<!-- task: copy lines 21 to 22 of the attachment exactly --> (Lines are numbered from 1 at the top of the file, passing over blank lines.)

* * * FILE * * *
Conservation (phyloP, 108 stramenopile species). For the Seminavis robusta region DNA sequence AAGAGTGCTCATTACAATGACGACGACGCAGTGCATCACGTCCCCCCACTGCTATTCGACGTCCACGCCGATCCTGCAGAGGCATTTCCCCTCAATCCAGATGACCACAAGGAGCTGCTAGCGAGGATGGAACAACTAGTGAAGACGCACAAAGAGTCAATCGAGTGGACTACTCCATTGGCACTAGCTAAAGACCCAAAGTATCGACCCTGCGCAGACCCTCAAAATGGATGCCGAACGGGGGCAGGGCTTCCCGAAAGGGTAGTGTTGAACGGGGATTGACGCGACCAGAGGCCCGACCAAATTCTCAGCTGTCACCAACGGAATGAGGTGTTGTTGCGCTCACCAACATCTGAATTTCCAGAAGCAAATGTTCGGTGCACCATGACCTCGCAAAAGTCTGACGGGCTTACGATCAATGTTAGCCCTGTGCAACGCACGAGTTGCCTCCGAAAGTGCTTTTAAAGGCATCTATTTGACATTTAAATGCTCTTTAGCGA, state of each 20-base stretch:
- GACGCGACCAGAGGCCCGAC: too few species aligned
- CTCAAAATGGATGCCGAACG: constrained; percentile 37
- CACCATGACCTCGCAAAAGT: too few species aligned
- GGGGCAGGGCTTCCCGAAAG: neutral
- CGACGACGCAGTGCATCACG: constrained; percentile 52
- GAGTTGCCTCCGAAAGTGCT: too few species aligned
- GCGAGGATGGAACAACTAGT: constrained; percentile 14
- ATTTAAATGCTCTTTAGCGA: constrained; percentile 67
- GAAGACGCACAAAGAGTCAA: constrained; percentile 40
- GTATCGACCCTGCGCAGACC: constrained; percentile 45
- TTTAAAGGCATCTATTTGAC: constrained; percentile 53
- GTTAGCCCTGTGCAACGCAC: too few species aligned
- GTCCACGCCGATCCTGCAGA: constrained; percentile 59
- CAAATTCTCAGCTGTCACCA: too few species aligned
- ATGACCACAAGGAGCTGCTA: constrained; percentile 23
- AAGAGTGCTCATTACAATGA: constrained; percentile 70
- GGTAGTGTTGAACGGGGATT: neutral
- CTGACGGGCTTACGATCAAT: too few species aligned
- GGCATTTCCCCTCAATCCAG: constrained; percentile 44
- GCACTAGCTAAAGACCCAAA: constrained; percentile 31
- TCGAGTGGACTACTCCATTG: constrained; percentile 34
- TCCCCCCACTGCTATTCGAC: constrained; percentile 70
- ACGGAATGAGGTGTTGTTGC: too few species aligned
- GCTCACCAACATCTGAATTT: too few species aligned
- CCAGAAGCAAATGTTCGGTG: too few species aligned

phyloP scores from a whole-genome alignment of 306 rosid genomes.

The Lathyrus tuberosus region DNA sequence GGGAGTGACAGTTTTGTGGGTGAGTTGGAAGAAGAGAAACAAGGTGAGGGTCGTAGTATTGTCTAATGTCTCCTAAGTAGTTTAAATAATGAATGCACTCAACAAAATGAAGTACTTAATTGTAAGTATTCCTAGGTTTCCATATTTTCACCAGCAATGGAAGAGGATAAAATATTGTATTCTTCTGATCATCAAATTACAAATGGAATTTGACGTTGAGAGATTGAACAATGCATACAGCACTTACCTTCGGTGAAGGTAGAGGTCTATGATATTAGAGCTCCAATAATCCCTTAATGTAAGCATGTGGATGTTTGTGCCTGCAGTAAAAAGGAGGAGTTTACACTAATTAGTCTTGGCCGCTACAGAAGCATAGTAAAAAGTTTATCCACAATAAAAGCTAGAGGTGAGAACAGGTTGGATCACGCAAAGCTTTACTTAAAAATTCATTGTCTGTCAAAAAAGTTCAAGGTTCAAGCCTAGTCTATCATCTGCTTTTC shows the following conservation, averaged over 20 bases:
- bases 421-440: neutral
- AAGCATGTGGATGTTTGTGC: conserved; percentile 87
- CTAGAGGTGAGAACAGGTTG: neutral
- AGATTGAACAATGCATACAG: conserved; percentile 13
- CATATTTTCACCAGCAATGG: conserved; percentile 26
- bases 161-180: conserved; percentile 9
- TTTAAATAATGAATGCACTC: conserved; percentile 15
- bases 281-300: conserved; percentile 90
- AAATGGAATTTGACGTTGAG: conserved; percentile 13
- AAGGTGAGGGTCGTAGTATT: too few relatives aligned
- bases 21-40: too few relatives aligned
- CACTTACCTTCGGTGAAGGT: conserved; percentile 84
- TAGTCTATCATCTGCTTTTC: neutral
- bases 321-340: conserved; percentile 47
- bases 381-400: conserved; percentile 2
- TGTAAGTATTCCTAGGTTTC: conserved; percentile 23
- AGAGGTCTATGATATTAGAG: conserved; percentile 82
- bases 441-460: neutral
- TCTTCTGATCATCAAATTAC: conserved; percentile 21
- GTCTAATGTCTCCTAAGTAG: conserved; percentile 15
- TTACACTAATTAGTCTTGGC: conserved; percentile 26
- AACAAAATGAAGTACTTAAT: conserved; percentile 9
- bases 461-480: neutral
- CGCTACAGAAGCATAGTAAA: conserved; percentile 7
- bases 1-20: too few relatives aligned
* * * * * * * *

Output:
- GCACTAGCTAAAGACCCAAA: constrained; percentile 31
- TCGAGTGGACTACTCCATTG: constrained; percentile 34